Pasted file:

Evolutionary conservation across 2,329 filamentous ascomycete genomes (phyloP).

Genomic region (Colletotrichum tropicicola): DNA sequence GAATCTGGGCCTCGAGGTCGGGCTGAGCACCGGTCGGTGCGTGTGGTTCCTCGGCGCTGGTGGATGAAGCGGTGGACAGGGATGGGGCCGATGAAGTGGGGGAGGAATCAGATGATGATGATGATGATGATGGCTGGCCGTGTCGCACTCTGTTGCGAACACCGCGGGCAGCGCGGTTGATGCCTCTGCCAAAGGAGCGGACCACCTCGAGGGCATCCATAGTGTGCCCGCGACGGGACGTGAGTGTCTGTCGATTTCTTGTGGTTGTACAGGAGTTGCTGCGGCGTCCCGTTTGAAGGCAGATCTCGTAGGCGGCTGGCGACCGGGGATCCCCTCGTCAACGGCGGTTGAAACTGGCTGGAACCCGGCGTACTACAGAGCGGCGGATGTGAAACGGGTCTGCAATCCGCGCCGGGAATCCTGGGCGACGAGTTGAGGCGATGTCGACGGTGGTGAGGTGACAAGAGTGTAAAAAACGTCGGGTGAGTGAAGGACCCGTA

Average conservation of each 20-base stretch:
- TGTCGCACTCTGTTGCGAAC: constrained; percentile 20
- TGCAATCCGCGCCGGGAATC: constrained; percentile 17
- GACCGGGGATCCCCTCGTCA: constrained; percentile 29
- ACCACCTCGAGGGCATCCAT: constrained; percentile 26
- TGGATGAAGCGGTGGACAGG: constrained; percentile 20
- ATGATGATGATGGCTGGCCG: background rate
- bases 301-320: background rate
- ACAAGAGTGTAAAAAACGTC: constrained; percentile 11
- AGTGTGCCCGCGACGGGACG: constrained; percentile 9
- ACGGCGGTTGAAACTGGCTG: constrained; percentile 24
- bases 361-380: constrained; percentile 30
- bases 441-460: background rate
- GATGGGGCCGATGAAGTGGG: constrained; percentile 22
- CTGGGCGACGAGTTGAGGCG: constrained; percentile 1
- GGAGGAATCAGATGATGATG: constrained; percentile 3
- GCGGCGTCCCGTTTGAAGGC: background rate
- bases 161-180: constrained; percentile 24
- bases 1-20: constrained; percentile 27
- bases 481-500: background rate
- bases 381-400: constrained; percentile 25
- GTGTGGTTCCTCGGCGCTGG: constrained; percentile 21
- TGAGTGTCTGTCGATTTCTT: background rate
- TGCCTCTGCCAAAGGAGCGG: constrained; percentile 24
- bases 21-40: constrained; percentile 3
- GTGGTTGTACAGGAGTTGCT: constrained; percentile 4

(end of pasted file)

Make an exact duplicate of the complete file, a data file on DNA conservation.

Evolutionary conservation across 2,329 filamentous ascomycete genomes (phyloP).

Genomic region (Colletotrichum tropicicola): DNA sequence GAATCTGGGCCTCGAGGTCGGGCTGAGCACCGGTCGGTGCGTGTGGTTCCTCGGCGCTGGTGGATGAAGCGGTGGACAGGGATGGGGCCGATGAAGTGGGGGAGGAATCAGATGATGATGATGATGATGATGGCTGGCCGTGTCGCACTCTGTTGCGAACACCGCGGGCAGCGCGGTTGATGCCTCTGCCAAAGGAGCGGACCACCTCGAGGGCATCCATAGTGTGCCCGCGACGGGACGTGAGTGTCTGTCGATTTCTTGTGGTTGTACAGGAGTTGCTGCGGCGTCCCGTTTGAAGGCAGATCTCGTAGGCGGCTGGCGACCGGGGATCCCCTCGTCAACGGCGGTTGAAACTGGCTGGAACCCGGCGTACTACAGAGCGGCGGATGTGAAACGGGTCTGCAATCCGCGCCGGGAATCCTGGGCGACGAGTTGAGGCGATGTCGACGGTGGTGAGGTGACAAGAGTGTAAAAAACGTCGGGTGAGTGAAGGACCCGTA

Average conservation of each 20-base stretch:
- TGTCGCACTCTGTTGCGAAC: constrained; percentile 20
- TGCAATCCGCGCCGGGAATC: constrained; percentile 17
- GACCGGGGATCCCCTCGTCA: constrained; percentile 29
- ACCACCTCGAGGGCATCCAT: constrained; percentile 26
- TGGATGAAGCGGTGGACAGG: constrained; percentile 20
- ATGATGATGATGGCTGGCCG: background rate
- bases 301-320: background rate
- ACAAGAGTGTAAAAAACGTC: constrained; percentile 11
- AGTGTGCCCGCGACGGGACG: constrained; percentile 9
- ACGGCGGTTGAAACTGGCTG: constrained; percentile 24
- bases 361-380: constrained; percentile 30
- bases 441-460: background rate
- GATGGGGCCGATGAAGTGGG: constrained; percentile 22
- CTGGGCGACGAGTTGAGGCG: constrained; percentile 1
- GGAGGAATCAGATGATGATG: constrained; percentile 3
- GCGGCGTCCCGTTTGAAGGC: background rate
- bases 161-180: constrained; percentile 24
- bases 1-20: constrained; percentile 27
- bases 481-500: background rate
- bases 381-400: constrained; percentile 25
- GTGTGGTTCCTCGGCGCTGG: constrained; percentile 21
- TGAGTGTCTGTCGATTTCTT: background rate
- TGCCTCTGCCAAAGGAGCGG: constrained; percentile 24
- bases 21-40: constrained; percentile 3
- GTGGTTGTACAGGAGTTGCT: constrained; percentile 4